“In my head, I was thinking that [the models] should look like those expert art ladies that are dressed in all black and slightly eccentric,” said hair guru Sam McKnight of the “downtown New York” and “slightly eighties” muse. Similar to Fendi, the models were fitted with architectural black, blonde, and brunette wigs that he described as “a cross between Darth Vader and a seventies flick.” The faux strands were bulked up with extensions and prepped with a wave-maker, industrial-strength hair spray and gel to give them a stiff, paintbrush-like quality. On site, the hair was tailored to each girl and flared out using a flatiron, then polished off with Oribe Dry Texturizing Spray to lend a flat finish.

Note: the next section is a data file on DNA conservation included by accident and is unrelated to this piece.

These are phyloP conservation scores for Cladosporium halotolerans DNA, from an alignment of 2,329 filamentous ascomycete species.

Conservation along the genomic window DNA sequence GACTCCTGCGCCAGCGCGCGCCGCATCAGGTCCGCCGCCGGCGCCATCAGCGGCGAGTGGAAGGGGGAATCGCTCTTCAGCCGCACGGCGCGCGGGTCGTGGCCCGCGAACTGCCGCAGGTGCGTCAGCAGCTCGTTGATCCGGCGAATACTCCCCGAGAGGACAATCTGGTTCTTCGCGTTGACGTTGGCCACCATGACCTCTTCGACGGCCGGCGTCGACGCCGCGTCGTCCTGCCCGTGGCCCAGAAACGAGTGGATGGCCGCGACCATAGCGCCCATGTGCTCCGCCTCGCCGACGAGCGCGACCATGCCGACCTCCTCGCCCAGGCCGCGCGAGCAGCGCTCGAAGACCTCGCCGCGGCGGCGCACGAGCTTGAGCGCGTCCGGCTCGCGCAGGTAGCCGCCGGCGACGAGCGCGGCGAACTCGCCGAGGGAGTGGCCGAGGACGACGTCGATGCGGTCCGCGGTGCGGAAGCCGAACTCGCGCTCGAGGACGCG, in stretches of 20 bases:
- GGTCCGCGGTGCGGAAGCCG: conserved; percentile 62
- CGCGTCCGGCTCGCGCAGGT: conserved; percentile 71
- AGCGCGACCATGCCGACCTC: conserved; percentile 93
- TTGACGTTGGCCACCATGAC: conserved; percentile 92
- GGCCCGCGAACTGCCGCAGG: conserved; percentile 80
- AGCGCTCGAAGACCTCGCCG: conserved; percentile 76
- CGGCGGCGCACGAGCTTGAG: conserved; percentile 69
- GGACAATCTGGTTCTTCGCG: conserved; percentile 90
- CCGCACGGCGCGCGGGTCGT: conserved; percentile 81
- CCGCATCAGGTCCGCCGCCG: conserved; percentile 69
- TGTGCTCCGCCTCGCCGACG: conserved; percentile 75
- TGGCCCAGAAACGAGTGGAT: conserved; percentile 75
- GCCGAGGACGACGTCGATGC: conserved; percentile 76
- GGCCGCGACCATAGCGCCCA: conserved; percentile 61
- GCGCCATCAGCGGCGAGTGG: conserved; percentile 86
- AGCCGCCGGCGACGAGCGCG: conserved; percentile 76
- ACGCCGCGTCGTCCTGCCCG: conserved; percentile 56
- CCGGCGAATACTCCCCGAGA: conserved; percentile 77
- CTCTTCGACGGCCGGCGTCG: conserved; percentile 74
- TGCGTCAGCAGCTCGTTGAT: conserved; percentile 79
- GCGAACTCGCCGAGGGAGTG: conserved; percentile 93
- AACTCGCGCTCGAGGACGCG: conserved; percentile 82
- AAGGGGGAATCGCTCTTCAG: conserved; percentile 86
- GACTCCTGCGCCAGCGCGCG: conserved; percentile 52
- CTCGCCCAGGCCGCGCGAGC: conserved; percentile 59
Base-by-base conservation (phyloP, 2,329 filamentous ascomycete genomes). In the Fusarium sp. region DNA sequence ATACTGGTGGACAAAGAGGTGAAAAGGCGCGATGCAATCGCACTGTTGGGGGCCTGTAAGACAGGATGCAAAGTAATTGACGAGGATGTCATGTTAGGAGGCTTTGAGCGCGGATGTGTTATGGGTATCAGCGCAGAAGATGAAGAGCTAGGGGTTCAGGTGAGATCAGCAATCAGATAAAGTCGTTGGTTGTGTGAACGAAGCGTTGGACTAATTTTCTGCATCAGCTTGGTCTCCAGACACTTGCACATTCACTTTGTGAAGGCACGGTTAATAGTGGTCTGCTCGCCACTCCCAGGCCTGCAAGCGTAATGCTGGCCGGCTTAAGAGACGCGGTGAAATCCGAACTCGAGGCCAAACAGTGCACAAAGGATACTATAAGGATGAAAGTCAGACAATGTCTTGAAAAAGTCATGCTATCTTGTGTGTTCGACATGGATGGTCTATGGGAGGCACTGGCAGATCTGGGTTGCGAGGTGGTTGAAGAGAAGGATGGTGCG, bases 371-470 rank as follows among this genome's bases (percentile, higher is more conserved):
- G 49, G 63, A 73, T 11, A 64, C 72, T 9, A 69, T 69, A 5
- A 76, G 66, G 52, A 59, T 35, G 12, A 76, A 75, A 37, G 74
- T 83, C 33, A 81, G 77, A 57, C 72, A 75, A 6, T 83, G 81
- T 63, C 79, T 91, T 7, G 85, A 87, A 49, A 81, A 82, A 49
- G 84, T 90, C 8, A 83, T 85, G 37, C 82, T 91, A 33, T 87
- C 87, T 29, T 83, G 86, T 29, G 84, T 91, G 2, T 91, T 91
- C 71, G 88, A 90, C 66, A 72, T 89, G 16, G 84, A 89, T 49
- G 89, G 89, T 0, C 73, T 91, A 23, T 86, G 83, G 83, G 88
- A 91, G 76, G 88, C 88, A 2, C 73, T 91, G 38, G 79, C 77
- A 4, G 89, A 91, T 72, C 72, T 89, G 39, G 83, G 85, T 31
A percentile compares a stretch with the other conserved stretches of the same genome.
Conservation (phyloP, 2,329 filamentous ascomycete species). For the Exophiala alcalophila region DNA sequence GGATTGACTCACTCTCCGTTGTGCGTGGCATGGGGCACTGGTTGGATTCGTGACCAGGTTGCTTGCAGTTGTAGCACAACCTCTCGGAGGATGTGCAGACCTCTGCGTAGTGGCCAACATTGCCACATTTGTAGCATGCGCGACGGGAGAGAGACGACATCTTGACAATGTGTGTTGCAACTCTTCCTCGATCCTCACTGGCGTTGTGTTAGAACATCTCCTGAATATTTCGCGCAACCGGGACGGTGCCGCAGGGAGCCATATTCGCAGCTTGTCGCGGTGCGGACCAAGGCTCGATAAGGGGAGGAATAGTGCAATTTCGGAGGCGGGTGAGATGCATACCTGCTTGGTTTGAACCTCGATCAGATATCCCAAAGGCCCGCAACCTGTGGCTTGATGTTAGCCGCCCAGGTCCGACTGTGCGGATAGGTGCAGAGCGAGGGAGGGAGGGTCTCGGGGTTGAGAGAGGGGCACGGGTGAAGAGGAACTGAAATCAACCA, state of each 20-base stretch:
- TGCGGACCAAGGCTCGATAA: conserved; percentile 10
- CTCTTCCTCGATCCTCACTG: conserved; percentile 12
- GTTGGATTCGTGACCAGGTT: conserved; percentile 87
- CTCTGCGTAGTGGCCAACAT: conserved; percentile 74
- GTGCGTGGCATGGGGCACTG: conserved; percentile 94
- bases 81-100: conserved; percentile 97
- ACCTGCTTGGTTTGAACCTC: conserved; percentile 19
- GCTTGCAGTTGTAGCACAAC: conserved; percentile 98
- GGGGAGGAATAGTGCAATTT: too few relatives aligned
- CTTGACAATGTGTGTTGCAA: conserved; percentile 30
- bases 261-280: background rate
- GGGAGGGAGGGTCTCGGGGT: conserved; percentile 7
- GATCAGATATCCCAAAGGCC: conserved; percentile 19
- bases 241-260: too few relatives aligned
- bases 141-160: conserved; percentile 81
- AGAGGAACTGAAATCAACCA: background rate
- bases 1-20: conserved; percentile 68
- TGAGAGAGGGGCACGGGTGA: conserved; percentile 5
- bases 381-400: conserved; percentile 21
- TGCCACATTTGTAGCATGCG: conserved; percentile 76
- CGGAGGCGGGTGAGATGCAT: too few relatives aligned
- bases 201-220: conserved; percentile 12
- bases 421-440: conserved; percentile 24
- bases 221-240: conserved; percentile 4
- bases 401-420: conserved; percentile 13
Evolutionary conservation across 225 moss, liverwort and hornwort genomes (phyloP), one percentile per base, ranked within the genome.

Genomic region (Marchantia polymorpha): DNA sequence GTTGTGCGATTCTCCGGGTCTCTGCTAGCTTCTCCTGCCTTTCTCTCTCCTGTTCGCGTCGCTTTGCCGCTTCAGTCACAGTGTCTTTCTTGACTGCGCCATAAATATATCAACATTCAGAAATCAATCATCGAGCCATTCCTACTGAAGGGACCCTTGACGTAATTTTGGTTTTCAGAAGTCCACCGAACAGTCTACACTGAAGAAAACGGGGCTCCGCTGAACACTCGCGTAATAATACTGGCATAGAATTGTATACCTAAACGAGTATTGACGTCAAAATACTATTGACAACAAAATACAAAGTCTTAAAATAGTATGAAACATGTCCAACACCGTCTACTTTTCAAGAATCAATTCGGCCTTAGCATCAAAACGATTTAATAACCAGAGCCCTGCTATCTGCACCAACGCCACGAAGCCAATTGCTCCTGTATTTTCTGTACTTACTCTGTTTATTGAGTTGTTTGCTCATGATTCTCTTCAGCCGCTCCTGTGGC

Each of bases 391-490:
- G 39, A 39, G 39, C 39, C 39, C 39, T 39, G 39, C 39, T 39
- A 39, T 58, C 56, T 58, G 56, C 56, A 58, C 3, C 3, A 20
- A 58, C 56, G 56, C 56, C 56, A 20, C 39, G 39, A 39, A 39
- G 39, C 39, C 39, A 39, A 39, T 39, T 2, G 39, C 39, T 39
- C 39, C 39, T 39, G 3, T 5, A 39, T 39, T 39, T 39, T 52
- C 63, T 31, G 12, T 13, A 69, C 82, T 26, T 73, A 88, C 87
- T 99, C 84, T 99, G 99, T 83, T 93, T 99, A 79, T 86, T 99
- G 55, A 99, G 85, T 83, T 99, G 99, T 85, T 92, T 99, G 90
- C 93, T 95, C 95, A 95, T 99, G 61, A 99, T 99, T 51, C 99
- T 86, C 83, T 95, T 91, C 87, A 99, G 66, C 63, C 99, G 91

The painterly eyes by Peter Philips were inspired not only by the colors used in the pieces that flanked the catwalk but also by a print shown to him by the designer. “It looked a bit like a sample card for a paint company,” he said. To create a blank canvas, he instructed his team to even complexions with Chanel Vitalumière Aqua foundation. The brows were elongated and given a more angular shape with Crayon Sourcils Sculpting Eyebrow Pencil. And before sending the models along, lashes were curled and coated with black mascara, and lips moisturized with Rouge Coco Balm.